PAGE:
As Lindbergh takes power, the Levins are all affected by the new political climate in different ways and the series shows how politics can change the lives of even the most apolitical  people.
‘THE PLOT Against America’ is very cinematic, with beautiful cinematography and impeccable production design. Thanks to the careful rendering of the novel, this family’s Judaism, where the talk turns to baseball as soon as the Shabbat blessings are recited, feels very real. All the actors do good work here.
The young actors Caleb Malis and Azhy Robertson are natural and appealing in their roles, and I wish a little more of the story had been told from their point of view.
Morgan Spector and Winona Ryder (whose real last name is Horowitz) are compelling. Spector played the role of Dante, Carrie Mathison’s lover and sometime adversary on the previous season of Homeland, but this part should make him a star. Ryder’s career got back on track in 2015 after Simon cast her in a key role in Show Me a Hero, and she shines here as a woman whose desperation to be loved makes her abandon all judgement.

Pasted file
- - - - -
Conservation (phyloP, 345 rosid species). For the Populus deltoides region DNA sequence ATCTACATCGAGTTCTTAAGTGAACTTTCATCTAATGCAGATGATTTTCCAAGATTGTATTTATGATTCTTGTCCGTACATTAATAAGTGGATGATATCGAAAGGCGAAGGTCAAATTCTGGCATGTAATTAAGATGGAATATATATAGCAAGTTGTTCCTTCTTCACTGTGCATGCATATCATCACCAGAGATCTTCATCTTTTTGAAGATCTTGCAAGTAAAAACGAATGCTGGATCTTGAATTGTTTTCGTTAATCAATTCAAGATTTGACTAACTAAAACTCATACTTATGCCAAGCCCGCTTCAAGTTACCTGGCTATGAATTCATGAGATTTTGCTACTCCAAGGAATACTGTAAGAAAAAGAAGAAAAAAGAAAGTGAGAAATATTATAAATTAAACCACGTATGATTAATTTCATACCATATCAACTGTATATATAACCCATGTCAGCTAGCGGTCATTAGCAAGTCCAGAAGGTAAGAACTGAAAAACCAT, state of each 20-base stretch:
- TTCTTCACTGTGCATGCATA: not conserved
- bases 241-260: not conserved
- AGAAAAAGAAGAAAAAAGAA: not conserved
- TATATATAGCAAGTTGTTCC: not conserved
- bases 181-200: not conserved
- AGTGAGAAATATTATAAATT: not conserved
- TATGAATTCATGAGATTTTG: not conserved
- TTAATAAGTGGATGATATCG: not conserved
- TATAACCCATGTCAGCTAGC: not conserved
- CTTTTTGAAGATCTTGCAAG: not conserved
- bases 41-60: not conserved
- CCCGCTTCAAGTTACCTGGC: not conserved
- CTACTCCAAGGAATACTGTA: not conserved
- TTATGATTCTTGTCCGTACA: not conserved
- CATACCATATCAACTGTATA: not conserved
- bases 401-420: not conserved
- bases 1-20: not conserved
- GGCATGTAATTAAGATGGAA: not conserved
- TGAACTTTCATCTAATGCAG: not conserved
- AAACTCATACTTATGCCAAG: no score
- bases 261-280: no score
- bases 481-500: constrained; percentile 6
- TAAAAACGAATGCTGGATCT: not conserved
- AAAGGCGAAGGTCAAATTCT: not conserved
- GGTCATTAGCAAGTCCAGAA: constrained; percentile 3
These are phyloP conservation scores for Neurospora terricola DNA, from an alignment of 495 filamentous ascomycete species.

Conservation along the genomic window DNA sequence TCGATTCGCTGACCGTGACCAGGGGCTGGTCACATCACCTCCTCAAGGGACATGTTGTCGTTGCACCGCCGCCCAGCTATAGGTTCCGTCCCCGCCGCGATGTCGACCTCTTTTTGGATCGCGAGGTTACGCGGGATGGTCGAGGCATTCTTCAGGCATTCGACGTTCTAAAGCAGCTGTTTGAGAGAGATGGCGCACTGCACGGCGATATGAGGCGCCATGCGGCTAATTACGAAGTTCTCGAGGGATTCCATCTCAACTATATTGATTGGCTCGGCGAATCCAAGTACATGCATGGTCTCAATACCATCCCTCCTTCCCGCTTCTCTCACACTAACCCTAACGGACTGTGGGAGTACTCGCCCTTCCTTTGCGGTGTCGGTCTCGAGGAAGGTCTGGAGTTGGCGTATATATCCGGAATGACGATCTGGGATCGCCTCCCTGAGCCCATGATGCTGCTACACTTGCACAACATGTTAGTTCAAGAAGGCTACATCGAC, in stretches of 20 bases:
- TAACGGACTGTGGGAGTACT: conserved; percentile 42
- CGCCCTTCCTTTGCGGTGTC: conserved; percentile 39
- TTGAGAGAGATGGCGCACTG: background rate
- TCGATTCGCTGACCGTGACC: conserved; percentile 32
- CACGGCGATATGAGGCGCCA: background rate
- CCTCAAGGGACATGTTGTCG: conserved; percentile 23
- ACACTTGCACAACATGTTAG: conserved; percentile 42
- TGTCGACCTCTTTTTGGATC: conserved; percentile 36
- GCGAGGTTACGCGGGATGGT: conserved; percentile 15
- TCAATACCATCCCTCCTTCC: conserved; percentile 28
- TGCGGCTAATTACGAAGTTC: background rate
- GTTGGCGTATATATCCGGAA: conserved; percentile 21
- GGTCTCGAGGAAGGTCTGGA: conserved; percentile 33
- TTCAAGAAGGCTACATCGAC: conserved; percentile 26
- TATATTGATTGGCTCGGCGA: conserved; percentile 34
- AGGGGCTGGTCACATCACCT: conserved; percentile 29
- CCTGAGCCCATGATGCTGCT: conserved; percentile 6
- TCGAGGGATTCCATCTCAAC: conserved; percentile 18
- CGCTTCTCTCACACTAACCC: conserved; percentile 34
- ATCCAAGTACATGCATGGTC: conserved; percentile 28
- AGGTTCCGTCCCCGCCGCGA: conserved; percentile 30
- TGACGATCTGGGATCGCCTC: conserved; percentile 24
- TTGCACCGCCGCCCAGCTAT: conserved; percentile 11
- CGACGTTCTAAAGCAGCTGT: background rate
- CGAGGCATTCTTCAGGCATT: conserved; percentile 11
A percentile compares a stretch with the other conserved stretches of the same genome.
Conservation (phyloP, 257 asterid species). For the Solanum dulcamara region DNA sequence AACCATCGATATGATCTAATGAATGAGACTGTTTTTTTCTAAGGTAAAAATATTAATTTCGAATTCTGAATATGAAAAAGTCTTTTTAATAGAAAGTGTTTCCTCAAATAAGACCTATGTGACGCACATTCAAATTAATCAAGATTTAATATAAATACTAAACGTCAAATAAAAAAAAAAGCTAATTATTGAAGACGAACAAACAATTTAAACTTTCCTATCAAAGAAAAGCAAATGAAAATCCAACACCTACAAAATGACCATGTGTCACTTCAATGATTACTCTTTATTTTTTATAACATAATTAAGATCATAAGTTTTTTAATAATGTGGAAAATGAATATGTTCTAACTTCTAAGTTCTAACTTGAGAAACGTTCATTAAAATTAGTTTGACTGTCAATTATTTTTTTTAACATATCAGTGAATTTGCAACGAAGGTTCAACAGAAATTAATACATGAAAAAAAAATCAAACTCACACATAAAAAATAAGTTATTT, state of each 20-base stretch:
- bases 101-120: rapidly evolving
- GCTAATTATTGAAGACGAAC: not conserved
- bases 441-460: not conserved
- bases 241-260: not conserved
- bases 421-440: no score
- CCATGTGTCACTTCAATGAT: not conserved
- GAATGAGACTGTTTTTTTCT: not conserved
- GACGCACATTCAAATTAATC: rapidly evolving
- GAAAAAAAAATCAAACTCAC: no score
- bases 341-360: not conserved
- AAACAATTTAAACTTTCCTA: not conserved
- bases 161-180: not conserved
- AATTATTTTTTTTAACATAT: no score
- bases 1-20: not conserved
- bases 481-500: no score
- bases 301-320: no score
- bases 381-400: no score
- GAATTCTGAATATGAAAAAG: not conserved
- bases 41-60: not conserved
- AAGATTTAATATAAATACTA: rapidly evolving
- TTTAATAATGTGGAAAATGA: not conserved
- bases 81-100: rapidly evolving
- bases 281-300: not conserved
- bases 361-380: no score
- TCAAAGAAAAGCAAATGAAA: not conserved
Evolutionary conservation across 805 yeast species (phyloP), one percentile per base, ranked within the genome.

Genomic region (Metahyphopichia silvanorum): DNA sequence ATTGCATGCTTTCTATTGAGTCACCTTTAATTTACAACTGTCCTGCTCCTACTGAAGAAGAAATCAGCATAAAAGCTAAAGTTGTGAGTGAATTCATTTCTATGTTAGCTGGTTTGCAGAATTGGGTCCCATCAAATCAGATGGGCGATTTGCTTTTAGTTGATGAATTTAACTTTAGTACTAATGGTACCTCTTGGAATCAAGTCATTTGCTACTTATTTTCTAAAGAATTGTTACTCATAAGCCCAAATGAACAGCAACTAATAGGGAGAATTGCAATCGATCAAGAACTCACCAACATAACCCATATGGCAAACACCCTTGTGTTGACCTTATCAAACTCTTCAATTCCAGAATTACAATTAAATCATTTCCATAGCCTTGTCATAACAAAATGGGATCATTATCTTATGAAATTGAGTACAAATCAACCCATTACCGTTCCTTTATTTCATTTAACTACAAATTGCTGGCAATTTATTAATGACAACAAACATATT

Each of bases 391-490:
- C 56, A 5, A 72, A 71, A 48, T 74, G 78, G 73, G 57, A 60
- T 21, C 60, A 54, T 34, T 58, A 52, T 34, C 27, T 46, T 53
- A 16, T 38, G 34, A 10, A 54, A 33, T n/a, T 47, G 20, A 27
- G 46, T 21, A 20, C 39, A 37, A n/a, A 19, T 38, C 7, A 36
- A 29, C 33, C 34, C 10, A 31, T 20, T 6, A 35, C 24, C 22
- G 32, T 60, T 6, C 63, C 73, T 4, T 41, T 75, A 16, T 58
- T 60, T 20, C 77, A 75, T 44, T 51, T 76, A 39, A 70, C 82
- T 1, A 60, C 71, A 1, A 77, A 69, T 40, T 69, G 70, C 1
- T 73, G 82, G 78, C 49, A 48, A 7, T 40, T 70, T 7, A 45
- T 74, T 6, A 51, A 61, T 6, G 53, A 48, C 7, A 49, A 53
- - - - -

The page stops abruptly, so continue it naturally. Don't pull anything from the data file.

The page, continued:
But the standout is Turturro as the rabbi who allies with Lindbergh. He is so charming and intense as he persuades and sermonizes, you almost find yourself sympathizing with him.
The Plot Against the America, which was written in 2004, is eerily prescient of the situation in the US today, where real-estate developer and television celebrity Donald Trump won the presidency using the exact slogan - “America First” - that Lindbergh popularized with his America First Committee, an influential group founded in 1940 that pressured to the US government to remain neutral in World War II. Just as there has been a recent uptick in antisemitic incidents, and Nazis in the US were emboldened to march in 2017, shouting, “The Jews will not replace us!” the series details a chillingly plausible story about how antisemitic elements could gradually rise up against American Jews.
The first couple of episodes may seem a bit staid, since there is a fair amount of exposition and many characters are introduced. Keeping track of all of them demands a bit of patience. Even though the series is six hours long, the final episodes feel rushed at times as many plot threads are resolved quickly. But overall, the story plays out in a slow burn and picks up steam with each episode. It’s a tribute to Simon’s pacing that when things get really tough for the Levins, it’s absolutely plausible because it has been set up so carefully.
Watching The Plot Against America is a little like having a nightmare, where you are terrified and search for a clue to tell you that you are just dreaming. Most viewers will find little comfort when this unsettling and provocative series ends.